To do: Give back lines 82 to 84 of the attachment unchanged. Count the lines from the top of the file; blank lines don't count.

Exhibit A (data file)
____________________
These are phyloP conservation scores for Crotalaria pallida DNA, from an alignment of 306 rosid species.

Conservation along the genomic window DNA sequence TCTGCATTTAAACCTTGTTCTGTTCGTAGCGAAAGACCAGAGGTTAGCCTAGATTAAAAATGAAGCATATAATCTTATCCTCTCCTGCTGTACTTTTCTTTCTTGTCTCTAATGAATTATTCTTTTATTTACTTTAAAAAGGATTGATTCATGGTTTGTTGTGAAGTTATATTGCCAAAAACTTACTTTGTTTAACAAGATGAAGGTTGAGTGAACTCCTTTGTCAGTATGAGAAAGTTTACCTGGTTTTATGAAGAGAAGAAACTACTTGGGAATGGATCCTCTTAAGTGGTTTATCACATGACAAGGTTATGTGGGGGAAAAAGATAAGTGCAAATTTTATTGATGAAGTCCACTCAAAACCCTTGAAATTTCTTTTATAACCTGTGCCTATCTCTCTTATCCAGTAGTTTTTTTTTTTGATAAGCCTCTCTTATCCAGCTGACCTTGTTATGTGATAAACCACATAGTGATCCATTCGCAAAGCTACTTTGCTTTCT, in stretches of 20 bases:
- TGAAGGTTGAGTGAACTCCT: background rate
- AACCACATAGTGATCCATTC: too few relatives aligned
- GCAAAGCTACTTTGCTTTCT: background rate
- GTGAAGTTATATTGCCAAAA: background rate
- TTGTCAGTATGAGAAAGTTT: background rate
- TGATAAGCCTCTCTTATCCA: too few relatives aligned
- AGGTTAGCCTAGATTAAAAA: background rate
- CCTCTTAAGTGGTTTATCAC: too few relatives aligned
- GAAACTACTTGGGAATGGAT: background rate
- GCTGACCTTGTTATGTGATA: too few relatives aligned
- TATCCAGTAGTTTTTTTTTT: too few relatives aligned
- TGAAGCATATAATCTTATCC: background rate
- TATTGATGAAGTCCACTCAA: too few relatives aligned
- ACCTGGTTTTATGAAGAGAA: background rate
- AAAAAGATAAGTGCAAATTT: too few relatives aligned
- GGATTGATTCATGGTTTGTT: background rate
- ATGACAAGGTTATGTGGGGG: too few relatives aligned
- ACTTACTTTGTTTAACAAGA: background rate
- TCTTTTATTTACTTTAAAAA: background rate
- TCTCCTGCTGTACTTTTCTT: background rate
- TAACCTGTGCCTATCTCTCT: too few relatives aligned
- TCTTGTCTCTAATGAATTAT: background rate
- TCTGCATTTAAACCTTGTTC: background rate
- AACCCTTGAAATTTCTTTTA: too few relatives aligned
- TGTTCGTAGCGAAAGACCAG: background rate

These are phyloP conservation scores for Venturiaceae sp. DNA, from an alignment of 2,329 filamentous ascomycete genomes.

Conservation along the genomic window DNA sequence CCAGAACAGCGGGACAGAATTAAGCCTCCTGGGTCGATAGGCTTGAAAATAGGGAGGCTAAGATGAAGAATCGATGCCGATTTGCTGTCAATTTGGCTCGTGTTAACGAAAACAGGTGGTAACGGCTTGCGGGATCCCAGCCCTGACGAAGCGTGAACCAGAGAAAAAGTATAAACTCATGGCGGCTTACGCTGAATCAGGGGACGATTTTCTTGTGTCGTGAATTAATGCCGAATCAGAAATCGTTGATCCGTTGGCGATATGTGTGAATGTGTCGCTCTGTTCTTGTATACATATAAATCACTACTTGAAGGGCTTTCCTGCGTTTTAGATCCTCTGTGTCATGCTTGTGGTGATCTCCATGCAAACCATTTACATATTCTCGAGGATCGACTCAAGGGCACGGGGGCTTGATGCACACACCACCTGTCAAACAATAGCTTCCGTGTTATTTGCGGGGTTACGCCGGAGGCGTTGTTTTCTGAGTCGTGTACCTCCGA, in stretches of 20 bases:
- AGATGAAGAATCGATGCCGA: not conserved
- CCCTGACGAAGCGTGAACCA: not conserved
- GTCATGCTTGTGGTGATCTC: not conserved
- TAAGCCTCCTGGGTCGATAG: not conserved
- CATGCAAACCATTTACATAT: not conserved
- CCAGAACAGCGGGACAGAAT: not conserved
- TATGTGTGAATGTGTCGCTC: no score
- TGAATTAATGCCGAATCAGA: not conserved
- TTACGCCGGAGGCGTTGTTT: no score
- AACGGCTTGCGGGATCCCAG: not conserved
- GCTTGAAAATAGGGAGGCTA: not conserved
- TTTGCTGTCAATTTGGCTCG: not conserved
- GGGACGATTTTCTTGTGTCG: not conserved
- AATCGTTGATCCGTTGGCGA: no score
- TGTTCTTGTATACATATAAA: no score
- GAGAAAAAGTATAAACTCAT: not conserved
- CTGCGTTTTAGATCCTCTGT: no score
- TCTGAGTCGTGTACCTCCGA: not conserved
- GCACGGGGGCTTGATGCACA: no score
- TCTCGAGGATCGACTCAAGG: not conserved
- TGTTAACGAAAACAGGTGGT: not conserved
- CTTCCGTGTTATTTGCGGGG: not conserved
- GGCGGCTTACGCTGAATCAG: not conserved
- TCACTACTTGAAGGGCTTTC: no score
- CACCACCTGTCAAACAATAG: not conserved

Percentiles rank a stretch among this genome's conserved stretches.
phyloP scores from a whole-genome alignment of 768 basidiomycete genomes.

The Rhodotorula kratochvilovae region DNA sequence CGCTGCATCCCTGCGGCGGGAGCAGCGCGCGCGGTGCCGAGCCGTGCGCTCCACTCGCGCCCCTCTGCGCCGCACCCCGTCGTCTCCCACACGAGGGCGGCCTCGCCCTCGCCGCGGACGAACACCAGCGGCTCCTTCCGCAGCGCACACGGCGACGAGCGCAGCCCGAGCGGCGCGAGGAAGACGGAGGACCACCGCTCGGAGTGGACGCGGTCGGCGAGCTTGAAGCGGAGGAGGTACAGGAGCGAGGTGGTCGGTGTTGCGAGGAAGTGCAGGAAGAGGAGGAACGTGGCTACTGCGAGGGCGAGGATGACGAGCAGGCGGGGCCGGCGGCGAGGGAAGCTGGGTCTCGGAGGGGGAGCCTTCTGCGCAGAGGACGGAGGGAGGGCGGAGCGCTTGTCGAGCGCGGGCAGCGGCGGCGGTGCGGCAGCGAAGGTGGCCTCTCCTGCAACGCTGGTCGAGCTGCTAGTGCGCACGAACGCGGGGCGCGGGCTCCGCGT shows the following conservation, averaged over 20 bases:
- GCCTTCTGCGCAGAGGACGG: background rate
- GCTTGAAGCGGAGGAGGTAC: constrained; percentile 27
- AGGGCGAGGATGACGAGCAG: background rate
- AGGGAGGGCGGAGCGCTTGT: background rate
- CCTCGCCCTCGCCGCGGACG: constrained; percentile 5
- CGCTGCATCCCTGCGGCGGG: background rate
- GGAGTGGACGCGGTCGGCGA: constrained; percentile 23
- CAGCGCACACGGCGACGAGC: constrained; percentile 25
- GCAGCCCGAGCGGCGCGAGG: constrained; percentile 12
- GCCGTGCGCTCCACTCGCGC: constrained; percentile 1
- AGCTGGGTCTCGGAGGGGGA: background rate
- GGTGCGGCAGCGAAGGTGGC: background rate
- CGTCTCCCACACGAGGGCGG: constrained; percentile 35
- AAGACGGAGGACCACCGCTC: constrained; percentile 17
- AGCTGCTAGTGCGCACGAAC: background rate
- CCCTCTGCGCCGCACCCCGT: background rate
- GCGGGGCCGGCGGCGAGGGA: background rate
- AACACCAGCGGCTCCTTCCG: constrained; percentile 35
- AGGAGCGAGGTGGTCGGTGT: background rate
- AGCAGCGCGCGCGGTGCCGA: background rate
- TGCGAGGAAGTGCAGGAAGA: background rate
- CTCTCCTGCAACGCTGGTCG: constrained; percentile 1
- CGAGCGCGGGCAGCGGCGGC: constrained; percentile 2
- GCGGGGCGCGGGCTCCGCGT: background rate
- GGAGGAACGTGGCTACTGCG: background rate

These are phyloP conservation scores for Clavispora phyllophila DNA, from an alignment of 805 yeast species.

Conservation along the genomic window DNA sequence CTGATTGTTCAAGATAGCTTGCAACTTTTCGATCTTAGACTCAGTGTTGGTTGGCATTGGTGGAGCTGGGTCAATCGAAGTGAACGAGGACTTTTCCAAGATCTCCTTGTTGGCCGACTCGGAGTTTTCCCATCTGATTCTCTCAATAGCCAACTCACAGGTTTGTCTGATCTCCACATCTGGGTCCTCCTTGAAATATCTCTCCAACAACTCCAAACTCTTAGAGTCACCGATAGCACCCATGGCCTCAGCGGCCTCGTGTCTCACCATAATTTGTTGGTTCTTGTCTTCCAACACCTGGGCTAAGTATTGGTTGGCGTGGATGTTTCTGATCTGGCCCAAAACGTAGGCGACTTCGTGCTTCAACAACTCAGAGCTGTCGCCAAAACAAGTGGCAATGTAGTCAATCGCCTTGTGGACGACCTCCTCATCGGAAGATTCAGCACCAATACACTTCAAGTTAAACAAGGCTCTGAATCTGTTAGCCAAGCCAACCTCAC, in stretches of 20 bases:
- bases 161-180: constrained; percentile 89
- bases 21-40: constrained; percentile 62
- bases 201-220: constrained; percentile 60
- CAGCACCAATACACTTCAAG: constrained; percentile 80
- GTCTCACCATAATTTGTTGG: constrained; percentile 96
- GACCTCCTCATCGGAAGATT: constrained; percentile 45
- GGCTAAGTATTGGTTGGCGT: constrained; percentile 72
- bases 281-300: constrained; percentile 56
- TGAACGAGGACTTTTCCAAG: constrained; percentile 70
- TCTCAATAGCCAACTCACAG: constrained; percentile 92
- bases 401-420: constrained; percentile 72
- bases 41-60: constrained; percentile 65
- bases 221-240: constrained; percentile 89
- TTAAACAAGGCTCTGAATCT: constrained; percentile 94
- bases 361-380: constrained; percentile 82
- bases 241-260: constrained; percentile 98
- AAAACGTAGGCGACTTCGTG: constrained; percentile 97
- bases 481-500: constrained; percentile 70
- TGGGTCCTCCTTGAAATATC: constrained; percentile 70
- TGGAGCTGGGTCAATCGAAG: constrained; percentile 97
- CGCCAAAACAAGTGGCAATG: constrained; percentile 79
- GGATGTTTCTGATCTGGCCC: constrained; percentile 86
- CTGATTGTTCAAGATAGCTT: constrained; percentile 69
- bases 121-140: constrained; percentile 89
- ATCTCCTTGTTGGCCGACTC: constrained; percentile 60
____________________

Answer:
- GGAGGAACGTGGCTACTGCG: background rate

These are phyloP conservation scores for Clavispora phyllophila DNA, from an alignment of 805 yeast species.

Conservation along the genomic window DNA sequence CTGATTGTTCAAGATAGCTTGCAACTTTTCGATCTTAGACTCAGTGTTGGTTGGCATTGGTGGAGCTGGGTCAATCGAAGTGAACGAGGACTTTTCCAAGATCTCCTTGTTGGCCGACTCGGAGTTTTCCCATCTGATTCTCTCAATAGCCAACTCACAGGTTTGTCTGATCTCCACATCTGGGTCCTCCTTGAAATATCTCTCCAACAACTCCAAACTCTTAGAGTCACCGATAGCACCCATGGCCTCAGCGGCCTCGTGTCTCACCATAATTTGTTGGTTCTTGTCTTCCAACACCTGGGCTAAGTATTGGTTGGCGTGGATGTTTCTGATCTGGCCCAAAACGTAGGCGACTTCGTGCTTCAACAACTCAGAGCTGTCGCCAAAACAAGTGGCAATGTAGTCAATCGCCTTGTGGACGACCTCCTCATCGGAAGATTCAGCACCAATACACTTCAAGTTAAACAAGGCTCTGAATCTGTTAGCCAAGCCAACCTCAC, in stretches of 20 bases: